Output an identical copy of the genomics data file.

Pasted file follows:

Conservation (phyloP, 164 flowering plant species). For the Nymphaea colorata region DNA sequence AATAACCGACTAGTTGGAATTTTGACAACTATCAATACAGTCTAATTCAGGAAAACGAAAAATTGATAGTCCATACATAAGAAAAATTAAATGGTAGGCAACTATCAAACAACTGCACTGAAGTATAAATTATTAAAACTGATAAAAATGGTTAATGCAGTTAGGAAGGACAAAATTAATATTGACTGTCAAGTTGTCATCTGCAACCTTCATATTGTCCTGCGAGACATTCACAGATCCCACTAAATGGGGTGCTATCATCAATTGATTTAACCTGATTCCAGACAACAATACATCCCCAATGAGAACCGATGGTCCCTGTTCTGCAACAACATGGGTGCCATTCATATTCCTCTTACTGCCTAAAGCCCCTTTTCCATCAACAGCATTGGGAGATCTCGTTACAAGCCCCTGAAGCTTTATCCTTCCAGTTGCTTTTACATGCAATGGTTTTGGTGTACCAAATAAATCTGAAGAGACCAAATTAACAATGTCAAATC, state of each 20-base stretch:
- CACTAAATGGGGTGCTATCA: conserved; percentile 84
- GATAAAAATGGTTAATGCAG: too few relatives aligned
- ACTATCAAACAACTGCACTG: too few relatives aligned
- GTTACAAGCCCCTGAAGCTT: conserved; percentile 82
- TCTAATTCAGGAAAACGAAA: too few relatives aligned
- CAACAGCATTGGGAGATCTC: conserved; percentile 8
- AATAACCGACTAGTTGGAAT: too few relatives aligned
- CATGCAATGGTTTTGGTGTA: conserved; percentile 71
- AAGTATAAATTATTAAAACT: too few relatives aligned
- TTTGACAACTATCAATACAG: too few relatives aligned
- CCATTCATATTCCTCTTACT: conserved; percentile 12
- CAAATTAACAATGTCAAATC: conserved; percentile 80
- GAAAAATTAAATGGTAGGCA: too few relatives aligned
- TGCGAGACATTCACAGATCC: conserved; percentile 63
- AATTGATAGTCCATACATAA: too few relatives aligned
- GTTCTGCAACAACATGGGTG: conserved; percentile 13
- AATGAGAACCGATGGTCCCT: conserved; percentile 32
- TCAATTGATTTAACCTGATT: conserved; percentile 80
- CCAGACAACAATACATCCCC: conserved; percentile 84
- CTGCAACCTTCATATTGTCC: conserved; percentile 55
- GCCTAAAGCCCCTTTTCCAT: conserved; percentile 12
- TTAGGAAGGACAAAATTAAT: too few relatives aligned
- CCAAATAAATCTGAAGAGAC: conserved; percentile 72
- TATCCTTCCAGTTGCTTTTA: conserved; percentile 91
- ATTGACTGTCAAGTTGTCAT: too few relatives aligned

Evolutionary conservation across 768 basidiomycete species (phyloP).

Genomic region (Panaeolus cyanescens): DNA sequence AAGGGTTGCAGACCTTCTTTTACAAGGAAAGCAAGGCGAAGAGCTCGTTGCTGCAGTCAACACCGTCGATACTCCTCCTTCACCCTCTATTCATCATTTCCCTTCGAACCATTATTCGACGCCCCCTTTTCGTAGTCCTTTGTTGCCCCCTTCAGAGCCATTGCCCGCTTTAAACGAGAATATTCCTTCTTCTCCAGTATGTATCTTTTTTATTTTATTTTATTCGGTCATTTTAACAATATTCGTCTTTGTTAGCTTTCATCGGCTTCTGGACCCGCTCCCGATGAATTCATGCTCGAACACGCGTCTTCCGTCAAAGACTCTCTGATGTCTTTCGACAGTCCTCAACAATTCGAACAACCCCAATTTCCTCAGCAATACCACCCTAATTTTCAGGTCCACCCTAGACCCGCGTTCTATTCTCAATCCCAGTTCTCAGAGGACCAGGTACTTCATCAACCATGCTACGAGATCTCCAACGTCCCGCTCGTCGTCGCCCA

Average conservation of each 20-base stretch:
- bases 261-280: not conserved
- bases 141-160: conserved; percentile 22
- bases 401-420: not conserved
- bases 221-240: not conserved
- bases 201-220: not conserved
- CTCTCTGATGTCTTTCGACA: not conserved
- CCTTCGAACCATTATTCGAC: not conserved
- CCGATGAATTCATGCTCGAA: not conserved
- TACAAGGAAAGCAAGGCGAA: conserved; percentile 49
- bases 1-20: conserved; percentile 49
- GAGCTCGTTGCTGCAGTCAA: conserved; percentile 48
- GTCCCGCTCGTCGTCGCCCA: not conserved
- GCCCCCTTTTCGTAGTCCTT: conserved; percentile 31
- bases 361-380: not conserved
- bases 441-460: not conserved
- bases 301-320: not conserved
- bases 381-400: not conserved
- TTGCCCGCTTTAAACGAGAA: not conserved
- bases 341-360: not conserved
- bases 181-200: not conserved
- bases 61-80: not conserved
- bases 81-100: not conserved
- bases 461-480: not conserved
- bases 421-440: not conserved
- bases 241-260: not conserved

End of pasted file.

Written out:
Conservation (phyloP, 164 flowering plant species). For the Nymphaea colorata region DNA sequence AATAACCGACTAGTTGGAATTTTGACAACTATCAATACAGTCTAATTCAGGAAAACGAAAAATTGATAGTCCATACATAAGAAAAATTAAATGGTAGGCAACTATCAAACAACTGCACTGAAGTATAAATTATTAAAACTGATAAAAATGGTTAATGCAGTTAGGAAGGACAAAATTAATATTGACTGTCAAGTTGTCATCTGCAACCTTCATATTGTCCTGCGAGACATTCACAGATCCCACTAAATGGGGTGCTATCATCAATTGATTTAACCTGATTCCAGACAACAATACATCCCCAATGAGAACCGATGGTCCCTGTTCTGCAACAACATGGGTGCCATTCATATTCCTCTTACTGCCTAAAGCCCCTTTTCCATCAACAGCATTGGGAGATCTCGTTACAAGCCCCTGAAGCTTTATCCTTCCAGTTGCTTTTACATGCAATGGTTTTGGTGTACCAAATAAATCTGAAGAGACCAAATTAACAATGTCAAATC, state of each 20-base stretch:
- CACTAAATGGGGTGCTATCA: conserved; percentile 84
- GATAAAAATGGTTAATGCAG: too few relatives aligned
- ACTATCAAACAACTGCACTG: too few relatives aligned
- GTTACAAGCCCCTGAAGCTT: conserved; percentile 82
- TCTAATTCAGGAAAACGAAA: too few relatives aligned
- CAACAGCATTGGGAGATCTC: conserved; percentile 8
- AATAACCGACTAGTTGGAAT: too few relatives aligned
- CATGCAATGGTTTTGGTGTA: conserved; percentile 71
- AAGTATAAATTATTAAAACT: too few relatives aligned
- TTTGACAACTATCAATACAG: too few relatives aligned
- CCATTCATATTCCTCTTACT: conserved; percentile 12
- CAAATTAACAATGTCAAATC: conserved; percentile 80
- GAAAAATTAAATGGTAGGCA: too few relatives aligned
- TGCGAGACATTCACAGATCC: conserved; percentile 63
- AATTGATAGTCCATACATAA: too few relatives aligned
- GTTCTGCAACAACATGGGTG: conserved; percentile 13
- AATGAGAACCGATGGTCCCT: conserved; percentile 32
- TCAATTGATTTAACCTGATT: conserved; percentile 80
- CCAGACAACAATACATCCCC: conserved; percentile 84
- CTGCAACCTTCATATTGTCC: conserved; percentile 55
- GCCTAAAGCCCCTTTTCCAT: conserved; percentile 12
- TTAGGAAGGACAAAATTAAT: too few relatives aligned
- CCAAATAAATCTGAAGAGAC: conserved; percentile 72
- TATCCTTCCAGTTGCTTTTA: conserved; percentile 91
- ATTGACTGTCAAGTTGTCAT: too few relatives aligned

Evolutionary conservation across 768 basidiomycete species (phyloP).

Genomic region (Panaeolus cyanescens): DNA sequence AAGGGTTGCAGACCTTCTTTTACAAGGAAAGCAAGGCGAAGAGCTCGTTGCTGCAGTCAACACCGTCGATACTCCTCCTTCACCCTCTATTCATCATTTCCCTTCGAACCATTATTCGACGCCCCCTTTTCGTAGTCCTTTGTTGCCCCCTTCAGAGCCATTGCCCGCTTTAAACGAGAATATTCCTTCTTCTCCAGTATGTATCTTTTTTATTTTATTTTATTCGGTCATTTTAACAATATTCGTCTTTGTTAGCTTTCATCGGCTTCTGGACCCGCTCCCGATGAATTCATGCTCGAACACGCGTCTTCCGTCAAAGACTCTCTGATGTCTTTCGACAGTCCTCAACAATTCGAACAACCCCAATTTCCTCAGCAATACCACCCTAATTTTCAGGTCCACCCTAGACCCGCGTTCTATTCTCAATCCCAGTTCTCAGAGGACCAGGTACTTCATCAACCATGCTACGAGATCTCCAACGTCCCGCTCGTCGTCGCCCA

Average conservation of each 20-base stretch:
- bases 261-280: not conserved
- bases 141-160: conserved; percentile 22
- bases 401-420: not conserved
- bases 221-240: not conserved
- bases 201-220: not conserved
- CTCTCTGATGTCTTTCGACA: not conserved
- CCTTCGAACCATTATTCGAC: not conserved
- CCGATGAATTCATGCTCGAA: not conserved
- TACAAGGAAAGCAAGGCGAA: conserved; percentile 49
- bases 1-20: conserved; percentile 49
- GAGCTCGTTGCTGCAGTCAA: conserved; percentile 48
- GTCCCGCTCGTCGTCGCCCA: not conserved
- GCCCCCTTTTCGTAGTCCTT: conserved; percentile 31
- bases 361-380: not conserved
- bases 441-460: not conserved
- bases 301-320: not conserved
- bases 381-400: not conserved
- TTGCCCGCTTTAAACGAGAA: not conserved
- bases 341-360: not conserved
- bases 181-200: not conserved
- bases 61-80: not conserved
- bases 81-100: not conserved
- bases 461-480: not conserved
- bases 421-440: not conserved
- bases 241-260: not conserved